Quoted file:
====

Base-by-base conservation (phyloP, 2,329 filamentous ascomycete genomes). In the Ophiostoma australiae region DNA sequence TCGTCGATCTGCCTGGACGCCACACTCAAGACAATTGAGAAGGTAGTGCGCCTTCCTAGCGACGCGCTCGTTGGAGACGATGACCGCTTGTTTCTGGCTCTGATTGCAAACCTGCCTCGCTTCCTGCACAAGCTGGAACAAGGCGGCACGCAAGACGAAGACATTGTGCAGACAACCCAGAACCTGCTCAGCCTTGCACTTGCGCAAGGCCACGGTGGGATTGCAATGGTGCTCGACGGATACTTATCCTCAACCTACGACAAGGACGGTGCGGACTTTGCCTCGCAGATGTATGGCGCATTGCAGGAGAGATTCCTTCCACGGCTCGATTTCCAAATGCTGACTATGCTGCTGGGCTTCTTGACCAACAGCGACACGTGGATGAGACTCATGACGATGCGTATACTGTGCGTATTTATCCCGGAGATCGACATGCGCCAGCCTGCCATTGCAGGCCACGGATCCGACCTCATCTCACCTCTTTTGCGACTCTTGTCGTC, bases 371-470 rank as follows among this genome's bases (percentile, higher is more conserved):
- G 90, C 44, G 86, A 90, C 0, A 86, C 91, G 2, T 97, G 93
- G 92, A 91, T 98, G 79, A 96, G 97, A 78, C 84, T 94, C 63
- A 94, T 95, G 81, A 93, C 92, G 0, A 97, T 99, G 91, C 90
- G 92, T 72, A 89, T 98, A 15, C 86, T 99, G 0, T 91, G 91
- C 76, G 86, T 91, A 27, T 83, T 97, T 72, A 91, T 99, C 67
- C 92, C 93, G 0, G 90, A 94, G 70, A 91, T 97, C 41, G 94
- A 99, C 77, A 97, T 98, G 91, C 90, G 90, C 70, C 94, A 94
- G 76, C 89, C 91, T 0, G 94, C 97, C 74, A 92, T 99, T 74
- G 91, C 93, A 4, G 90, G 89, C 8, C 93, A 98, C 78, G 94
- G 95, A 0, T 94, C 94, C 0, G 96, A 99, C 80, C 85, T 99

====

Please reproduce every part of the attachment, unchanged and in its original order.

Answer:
Base-by-base conservation (phyloP, 2,329 filamentous ascomycete genomes). In the Ophiostoma australiae region DNA sequence TCGTCGATCTGCCTGGACGCCACACTCAAGACAATTGAGAAGGTAGTGCGCCTTCCTAGCGACGCGCTCGTTGGAGACGATGACCGCTTGTTTCTGGCTCTGATTGCAAACCTGCCTCGCTTCCTGCACAAGCTGGAACAAGGCGGCACGCAAGACGAAGACATTGTGCAGACAACCCAGAACCTGCTCAGCCTTGCACTTGCGCAAGGCCACGGTGGGATTGCAATGGTGCTCGACGGATACTTATCCTCAACCTACGACAAGGACGGTGCGGACTTTGCCTCGCAGATGTATGGCGCATTGCAGGAGAGATTCCTTCCACGGCTCGATTTCCAAATGCTGACTATGCTGCTGGGCTTCTTGACCAACAGCGACACGTGGATGAGACTCATGACGATGCGTATACTGTGCGTATTTATCCCGGAGATCGACATGCGCCAGCCTGCCATTGCAGGCCACGGATCCGACCTCATCTCACCTCTTTTGCGACTCTTGTCGTC, bases 371-470 rank as follows among this genome's bases (percentile, higher is more conserved):
- G 90, C 44, G 86, A 90, C 0, A 86, C 91, G 2, T 97, G 93
- G 92, A 91, T 98, G 79, A 96, G 97, A 78, C 84, T 94, C 63
- A 94, T 95, G 81, A 93, C 92, G 0, A 97, T 99, G 91, C 90
- G 92, T 72, A 89, T 98, A 15, C 86, T 99, G 0, T 91, G 91
- C 76, G 86, T 91, A 27, T 83, T 97, T 72, A 91, T 99, C 67
- C 92, C 93, G 0, G 90, A 94, G 70, A 91, T 97, C 41, G 94
- A 99, C 77, A 97, T 98, G 91, C 90, G 90, C 70, C 94, A 94
- G 76, C 89, C 91, T 0, G 94, C 97, C 74, A 92, T 99, T 74
- G 91, C 93, A 4, G 90, G 89, C 8, C 93, A 98, C 78, G 94
- G 95, A 0, T 94, C 94, C 0, G 96, A 99, C 80, C 85, T 99